Many of these options are built in to the controller's memory and lie waiting to be put to use as the process dictates. When you wake up the features that you want to use (this is called configuring the instrument), you can adapt the same controller to many different and versatile applications. This has led to a great reduction in inventory lying on your spares shelf -- and your supplier's shelf. It also has brought faster replacement of suspect instruments -- and control components -- often, avoiding shutdowns.

Your distributor can configure your instruments before delivery or supply PC programs so you can do it yourself. This is a great benefit to distributors and OEMs in matching the instrument's configuration to the application.

Expect more features and ingenuity ahead. But, there is one serious problem; that is, the delay and mental fatigue you can suffer when reading manuals, configuring instruments and putting them to work. It gets worse as technology gets better, and I don't see any reversal of the trend. It pertains, too, in supervisory and advanced integrated systems.

Human errors attributable to information overload are common and threaten safety. When you encounter convoluted manuals and key-pushing procedures, close your wallet and get to the supplier before the coroner does.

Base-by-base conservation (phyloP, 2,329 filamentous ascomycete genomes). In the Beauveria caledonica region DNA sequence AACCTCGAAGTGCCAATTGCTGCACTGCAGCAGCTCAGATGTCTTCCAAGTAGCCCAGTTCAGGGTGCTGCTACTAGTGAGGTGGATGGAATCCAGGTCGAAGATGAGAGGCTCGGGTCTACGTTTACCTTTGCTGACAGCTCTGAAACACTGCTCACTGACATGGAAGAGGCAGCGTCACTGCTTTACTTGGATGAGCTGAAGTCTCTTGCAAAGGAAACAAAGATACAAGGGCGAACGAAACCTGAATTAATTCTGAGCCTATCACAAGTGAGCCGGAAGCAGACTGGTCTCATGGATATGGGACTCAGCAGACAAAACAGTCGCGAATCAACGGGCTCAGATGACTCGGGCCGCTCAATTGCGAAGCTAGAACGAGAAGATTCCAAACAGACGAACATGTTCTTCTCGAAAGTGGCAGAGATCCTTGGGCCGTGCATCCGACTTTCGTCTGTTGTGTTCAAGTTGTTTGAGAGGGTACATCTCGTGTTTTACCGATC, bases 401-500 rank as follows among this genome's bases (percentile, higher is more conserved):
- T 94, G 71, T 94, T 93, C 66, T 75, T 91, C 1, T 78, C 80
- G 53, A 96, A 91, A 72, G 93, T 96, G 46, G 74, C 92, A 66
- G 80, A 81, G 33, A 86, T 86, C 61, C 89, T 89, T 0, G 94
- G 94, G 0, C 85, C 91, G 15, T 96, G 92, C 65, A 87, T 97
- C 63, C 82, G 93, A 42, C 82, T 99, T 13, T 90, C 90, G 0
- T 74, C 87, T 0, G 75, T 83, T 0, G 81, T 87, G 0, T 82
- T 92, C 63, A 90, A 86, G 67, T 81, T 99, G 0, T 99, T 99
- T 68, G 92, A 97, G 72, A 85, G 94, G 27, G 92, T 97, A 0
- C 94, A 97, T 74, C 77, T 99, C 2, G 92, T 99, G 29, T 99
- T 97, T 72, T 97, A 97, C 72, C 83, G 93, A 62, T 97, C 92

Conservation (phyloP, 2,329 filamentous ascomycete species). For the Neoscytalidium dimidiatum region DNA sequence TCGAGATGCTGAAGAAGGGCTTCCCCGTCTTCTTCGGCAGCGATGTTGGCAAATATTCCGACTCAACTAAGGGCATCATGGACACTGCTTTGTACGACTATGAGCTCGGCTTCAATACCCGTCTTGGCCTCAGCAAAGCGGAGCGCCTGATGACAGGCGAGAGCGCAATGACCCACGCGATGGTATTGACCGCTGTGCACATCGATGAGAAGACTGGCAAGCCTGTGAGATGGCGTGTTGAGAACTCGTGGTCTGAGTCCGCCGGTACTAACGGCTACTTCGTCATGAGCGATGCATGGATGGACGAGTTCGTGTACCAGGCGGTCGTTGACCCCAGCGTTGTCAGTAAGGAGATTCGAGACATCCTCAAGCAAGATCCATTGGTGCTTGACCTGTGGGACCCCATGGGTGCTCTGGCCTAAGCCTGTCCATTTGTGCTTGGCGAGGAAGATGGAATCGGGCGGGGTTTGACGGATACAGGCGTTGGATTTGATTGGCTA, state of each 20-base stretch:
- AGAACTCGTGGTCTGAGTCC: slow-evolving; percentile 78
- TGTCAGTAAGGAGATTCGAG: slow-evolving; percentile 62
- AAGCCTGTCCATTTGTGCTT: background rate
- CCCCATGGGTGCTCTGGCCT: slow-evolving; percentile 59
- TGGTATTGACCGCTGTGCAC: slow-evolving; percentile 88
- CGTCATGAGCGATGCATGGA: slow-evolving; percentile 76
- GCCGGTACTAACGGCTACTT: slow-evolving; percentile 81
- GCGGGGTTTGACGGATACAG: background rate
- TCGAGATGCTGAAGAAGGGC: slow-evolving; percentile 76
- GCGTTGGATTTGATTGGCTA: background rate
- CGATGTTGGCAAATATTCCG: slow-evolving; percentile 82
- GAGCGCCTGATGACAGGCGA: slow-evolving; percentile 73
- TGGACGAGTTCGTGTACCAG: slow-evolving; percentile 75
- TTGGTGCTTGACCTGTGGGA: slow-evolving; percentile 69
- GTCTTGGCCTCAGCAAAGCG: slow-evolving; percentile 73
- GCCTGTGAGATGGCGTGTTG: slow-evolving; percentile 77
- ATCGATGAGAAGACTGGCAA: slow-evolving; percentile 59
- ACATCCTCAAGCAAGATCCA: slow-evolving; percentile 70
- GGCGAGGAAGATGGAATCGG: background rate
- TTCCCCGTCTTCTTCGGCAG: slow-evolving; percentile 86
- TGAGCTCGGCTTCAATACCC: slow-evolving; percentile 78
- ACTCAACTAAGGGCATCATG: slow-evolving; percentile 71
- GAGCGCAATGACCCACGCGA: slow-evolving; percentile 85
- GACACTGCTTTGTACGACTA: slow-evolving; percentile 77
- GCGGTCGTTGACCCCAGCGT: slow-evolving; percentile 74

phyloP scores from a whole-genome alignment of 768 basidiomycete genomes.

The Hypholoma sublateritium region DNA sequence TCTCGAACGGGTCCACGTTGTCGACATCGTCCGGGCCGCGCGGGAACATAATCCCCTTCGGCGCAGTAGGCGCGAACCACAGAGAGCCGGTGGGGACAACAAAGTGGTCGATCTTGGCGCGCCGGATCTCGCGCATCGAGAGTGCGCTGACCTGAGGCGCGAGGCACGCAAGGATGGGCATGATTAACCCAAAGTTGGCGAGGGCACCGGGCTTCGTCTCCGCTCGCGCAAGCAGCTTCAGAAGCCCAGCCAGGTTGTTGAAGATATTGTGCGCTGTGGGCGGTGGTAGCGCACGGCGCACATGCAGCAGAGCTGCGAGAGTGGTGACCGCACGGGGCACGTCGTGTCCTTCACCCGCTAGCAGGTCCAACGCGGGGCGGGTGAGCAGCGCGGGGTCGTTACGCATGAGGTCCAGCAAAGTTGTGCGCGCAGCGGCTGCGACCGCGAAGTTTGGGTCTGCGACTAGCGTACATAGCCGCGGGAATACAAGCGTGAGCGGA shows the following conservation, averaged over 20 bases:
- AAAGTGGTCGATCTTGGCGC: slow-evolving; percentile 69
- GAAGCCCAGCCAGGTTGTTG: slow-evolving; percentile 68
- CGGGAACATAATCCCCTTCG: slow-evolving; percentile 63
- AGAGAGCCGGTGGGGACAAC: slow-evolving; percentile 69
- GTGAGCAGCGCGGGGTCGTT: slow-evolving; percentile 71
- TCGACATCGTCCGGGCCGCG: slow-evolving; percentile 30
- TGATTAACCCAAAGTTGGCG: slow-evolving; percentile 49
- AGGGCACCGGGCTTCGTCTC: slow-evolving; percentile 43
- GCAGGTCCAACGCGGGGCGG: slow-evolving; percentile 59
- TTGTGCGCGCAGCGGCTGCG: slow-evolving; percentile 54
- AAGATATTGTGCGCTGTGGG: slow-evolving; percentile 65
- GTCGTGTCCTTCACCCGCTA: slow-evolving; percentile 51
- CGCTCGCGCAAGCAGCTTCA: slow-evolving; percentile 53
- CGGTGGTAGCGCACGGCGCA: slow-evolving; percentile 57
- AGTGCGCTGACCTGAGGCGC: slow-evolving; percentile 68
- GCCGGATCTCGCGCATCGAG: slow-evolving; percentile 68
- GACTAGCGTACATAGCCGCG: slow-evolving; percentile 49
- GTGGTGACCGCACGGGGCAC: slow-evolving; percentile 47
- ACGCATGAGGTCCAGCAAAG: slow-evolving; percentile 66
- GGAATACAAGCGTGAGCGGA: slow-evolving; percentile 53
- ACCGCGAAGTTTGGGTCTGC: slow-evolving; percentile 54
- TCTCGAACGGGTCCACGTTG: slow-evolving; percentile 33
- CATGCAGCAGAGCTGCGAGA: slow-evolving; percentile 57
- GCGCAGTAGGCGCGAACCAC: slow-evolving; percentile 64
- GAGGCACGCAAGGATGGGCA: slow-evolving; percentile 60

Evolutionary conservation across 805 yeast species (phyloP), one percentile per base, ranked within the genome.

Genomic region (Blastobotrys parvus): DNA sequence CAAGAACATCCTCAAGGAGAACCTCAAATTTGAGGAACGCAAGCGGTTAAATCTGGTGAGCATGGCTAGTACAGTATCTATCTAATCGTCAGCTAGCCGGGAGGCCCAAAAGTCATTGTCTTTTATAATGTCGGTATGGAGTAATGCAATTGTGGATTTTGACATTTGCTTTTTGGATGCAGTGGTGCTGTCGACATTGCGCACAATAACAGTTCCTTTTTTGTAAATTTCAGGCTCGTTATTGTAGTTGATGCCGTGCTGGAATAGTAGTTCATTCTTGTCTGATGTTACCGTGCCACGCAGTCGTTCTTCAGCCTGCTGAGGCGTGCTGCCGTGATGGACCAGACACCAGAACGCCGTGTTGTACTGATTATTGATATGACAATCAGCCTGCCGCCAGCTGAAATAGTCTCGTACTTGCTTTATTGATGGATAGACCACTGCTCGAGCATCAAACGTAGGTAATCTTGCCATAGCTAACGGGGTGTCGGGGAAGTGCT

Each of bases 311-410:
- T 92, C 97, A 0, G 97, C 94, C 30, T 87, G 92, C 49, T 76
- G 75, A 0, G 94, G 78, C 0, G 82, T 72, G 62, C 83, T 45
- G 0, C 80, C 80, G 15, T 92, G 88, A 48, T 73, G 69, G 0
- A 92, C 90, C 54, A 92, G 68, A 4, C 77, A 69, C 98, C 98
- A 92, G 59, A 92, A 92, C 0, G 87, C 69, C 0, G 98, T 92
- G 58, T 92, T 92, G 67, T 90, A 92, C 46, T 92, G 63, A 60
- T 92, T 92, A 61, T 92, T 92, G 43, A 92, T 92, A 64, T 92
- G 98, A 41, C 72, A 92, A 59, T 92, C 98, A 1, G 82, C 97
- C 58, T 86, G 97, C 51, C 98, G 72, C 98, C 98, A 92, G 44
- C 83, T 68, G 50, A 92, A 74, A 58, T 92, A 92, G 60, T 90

Supervisory Systems

When your process is becoming large or complex, there is an intermediate stage if you are not ready for the full SCADA level. At that stage, you can add a supervisory PC that connects to the communication ports on your instruments, control components and field-mounted devices such as PLCs, transmitters, actuators, valves, SCRs and signal converters. All your process signal values, settings, adjustments and plant graphics can now appear on the PC display. Information can be presented as tables, bar graphs, line graphs and trends, graphical mimics of plant items, archived data, alarm data, and more. Unless you need local access on the plant, you can do away with the displays and adjustments on controllers and rely on your PC-based human machine interface (HMI).

The now blind instruments can lie inside the enclosure, plugged in on a DIN rail, and you avoid the tedious and costly job of cutting a lot of holes in a few square yards of metal, mounting instruments and running cables.

There are many well-established control-software suppliers who can interface with just about any manufacturer's communicating products. Specview, Labview and Wonderware are just a few that come to mind. At least one supplier offers automatic detection and configuration of connected devices. This does away with the job of defining long tag lists for every device and its specific parameters.

Next Level